Friday, September 23, 2011

Diet- Pet Care Tips During Tough Economic Times

In part two of the series I will discuss the importance of pet foods / diets & helping you make a choice during these tough economic times.

Now a day you can go to almost any store and find pet food, whether it is a convenience store, a drug store, super market or pet store. More often than not, there will be many choices of foods from dry to can, store brand or premium brand, regular, all natural or holistic, for specific breeds, good for specific things such as a nice coat, the teeth, sensitive for the stomach or for hairballs and the list keeps going.

So how do you choose between all of these? Now that times are tough you might find yourself wondering if the $5 bag is just as good as the $50 bag and whether or not you will place your pet at risk by feeding a cheaper diet. With all the pet food scares that have occurred what brand do you trust?

Honestly, I have my own dog on a basic diet from one of the major brands, nothing fancy, yet it is from a company that has been around for a long time making dog food.

So what is my recommendation? Well, for starters routine veterinary exams are recommended to make sure your pet is healthy and that there is no reason for your pet to be on one diet versus another. I tell my clients with a healthy pet to pick from any one of the major brands that are out there (usually I throw out a few names in no particular order) as they are all complete and balanced (AAFCO approved). I also ask them to name a few of the brands/types they were thinking about and see if there is any reason to give or not to give that particular product. If there is one you had used in the past or one your family or friends use for their pets without a problem you may think about trying that type.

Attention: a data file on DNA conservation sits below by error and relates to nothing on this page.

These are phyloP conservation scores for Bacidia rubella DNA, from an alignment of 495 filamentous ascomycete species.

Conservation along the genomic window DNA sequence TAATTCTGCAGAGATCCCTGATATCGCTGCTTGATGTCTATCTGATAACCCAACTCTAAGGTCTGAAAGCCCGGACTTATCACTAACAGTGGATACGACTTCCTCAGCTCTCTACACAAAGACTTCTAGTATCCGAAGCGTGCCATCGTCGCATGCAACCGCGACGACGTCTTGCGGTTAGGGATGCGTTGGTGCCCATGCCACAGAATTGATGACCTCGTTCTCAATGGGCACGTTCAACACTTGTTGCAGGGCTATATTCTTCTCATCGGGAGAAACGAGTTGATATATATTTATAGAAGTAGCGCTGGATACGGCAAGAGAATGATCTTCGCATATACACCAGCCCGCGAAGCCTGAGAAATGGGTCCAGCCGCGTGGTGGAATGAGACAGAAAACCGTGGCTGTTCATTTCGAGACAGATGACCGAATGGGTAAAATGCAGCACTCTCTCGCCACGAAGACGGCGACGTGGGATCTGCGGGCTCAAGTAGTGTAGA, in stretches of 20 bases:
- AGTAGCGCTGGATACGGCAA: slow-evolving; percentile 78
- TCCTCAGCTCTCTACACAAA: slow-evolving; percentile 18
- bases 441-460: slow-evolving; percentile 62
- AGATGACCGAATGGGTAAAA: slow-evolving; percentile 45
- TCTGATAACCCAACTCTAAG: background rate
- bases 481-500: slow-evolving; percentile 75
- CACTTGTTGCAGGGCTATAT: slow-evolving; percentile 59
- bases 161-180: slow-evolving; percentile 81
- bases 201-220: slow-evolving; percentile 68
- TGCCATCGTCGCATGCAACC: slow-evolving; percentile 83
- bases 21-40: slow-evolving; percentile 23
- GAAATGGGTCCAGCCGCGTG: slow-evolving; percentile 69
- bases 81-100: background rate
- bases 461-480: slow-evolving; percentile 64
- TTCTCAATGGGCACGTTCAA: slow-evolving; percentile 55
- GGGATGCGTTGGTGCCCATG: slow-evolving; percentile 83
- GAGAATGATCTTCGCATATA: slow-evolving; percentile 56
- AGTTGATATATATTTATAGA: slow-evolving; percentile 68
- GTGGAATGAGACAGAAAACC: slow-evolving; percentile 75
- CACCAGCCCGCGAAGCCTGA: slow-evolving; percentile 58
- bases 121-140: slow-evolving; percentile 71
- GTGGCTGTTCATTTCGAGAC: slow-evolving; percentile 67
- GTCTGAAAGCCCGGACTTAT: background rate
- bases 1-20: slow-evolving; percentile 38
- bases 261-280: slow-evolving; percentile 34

Having your pet on the right diet will ensure that they are healthy, poor quality diets may cause health problems down the line that may harm your pet and end up costing you a lot more to treat. Also, feeding your pet table scraps is not the best idea. Not only can they develop severe gastrointestinal signs (vomiting, diarrhea) or inflammation of the pancreas (pancreatitis) that requires hospital stay, they are also not completely balanced and missing many of the nutrients, vitamins and minerals a pet needs. If you plan on cooking for your pet make sure you have consulted with your veterinarian before hand to make sure you are supplementing what is necessary to make sure your pet is receiving a healthy meal.

So next time you are contemplating switching foods (for whatever reason), speak with your veterinarian first to make sure it is OK and also to get instructions about slowly changing over to the new diet. Start by purchasing a small bag or a few cans to see if your pet likes it, even if it is more expensive initially. You wont save any money if your pet hates the new giant bag or case of food you purchased. Remember the most important rule, no matter how healthy or nutritious a food may be, it wont work if your pets aren’t eating it!

Next time I will discuss supplements, are they really needed?